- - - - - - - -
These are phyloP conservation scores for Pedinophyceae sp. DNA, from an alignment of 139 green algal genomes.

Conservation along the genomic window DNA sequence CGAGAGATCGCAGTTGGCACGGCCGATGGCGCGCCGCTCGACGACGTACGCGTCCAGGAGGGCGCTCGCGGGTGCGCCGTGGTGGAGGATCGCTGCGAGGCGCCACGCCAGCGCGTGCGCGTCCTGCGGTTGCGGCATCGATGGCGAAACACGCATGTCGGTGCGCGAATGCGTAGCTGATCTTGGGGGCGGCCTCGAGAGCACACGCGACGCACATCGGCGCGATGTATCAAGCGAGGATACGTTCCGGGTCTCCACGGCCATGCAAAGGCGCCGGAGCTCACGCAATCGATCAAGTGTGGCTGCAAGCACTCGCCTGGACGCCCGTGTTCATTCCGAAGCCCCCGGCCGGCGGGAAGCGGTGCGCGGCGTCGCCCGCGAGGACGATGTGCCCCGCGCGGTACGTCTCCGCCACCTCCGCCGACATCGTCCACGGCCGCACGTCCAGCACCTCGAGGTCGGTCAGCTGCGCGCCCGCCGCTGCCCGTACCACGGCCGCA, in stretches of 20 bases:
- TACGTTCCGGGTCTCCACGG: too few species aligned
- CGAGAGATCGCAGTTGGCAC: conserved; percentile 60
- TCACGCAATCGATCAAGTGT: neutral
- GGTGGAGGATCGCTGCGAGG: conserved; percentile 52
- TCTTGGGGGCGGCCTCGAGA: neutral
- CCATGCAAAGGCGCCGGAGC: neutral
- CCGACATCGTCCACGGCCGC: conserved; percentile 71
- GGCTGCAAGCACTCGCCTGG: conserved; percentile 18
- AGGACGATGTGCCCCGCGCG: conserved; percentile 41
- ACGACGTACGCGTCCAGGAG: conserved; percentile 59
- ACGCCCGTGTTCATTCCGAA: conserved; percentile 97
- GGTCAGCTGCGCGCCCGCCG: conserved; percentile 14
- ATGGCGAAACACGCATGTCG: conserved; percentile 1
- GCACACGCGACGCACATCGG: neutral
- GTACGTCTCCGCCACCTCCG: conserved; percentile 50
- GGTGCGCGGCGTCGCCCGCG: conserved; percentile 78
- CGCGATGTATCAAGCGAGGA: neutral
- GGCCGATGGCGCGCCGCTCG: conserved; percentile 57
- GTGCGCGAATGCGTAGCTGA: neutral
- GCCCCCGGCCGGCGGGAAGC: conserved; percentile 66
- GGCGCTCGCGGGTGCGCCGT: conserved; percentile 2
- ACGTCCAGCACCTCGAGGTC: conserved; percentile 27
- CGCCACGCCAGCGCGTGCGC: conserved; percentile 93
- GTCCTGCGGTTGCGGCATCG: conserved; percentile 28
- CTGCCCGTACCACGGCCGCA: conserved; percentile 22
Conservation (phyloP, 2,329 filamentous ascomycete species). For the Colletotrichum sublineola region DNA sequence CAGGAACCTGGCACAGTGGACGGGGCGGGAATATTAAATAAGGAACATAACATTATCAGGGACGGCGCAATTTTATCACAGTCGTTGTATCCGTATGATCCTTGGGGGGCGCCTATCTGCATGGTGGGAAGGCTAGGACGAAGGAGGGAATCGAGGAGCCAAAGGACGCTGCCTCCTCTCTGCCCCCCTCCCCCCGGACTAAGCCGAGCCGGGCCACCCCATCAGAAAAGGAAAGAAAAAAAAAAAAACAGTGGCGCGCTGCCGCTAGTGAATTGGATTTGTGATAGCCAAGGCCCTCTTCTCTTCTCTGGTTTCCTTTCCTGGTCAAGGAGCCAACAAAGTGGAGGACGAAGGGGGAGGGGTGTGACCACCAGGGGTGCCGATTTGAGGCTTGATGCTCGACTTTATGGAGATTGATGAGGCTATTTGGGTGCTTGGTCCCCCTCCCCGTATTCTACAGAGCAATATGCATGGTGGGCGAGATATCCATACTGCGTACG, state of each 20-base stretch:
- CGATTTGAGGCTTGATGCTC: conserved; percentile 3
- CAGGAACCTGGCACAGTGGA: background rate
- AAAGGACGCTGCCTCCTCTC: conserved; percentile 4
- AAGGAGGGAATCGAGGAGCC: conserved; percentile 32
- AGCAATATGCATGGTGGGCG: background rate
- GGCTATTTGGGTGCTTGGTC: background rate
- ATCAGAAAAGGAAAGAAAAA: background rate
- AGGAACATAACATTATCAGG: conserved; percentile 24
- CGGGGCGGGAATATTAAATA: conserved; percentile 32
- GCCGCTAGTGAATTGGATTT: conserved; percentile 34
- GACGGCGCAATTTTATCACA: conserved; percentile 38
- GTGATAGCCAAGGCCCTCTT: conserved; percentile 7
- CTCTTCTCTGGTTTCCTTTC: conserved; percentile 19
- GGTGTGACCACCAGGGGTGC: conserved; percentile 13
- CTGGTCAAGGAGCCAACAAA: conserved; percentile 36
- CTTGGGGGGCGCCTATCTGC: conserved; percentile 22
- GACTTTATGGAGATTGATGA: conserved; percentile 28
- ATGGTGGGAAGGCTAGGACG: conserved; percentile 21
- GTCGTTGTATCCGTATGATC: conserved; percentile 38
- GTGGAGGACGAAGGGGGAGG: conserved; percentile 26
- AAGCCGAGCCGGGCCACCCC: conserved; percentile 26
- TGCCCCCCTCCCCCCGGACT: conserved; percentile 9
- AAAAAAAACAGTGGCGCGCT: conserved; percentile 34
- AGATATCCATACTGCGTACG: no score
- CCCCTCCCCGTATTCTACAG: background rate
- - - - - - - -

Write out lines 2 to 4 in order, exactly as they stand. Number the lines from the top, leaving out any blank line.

Conservation along the genomic window DNA sequence CGAGAGATCGCAGTTGGCACGGCCGATGGCGCGCCGCTCGACGACGTACGCGTCCAGGAGGGCGCTCGCGGGTGCGCCGTGGTGGAGGATCGCTGCGAGGCGCCACGCCAGCGCGTGCGCGTCCTGCGGTTGCGGCATCGATGGCGAAACACGCATGTCGGTGCGCGAATGCGTAGCTGATCTTGGGGGCGGCCTCGAGAGCACACGCGACGCACATCGGCGCGATGTATCAAGCGAGGATACGTTCCGGGTCTCCACGGCCATGCAAAGGCGCCGGAGCTCACGCAATCGATCAAGTGTGGCTGCAAGCACTCGCCTGGACGCCCGTGTTCATTCCGAAGCCCCCGGCCGGCGGGAAGCGGTGCGCGGCGTCGCCCGCGAGGACGATGTGCCCCGCGCGGTACGTCTCCGCCACCTCCGCCGACATCGTCCACGGCCGCACGTCCAGCACCTCGAGGTCGGTCAGCTGCGCGCCCGCCGCTGCCCGTACCACGGCCGCA, in stretches of 20 bases:
- TACGTTCCGGGTCTCCACGG: too few species aligned
- CGAGAGATCGCAGTTGGCAC: conserved; percentile 60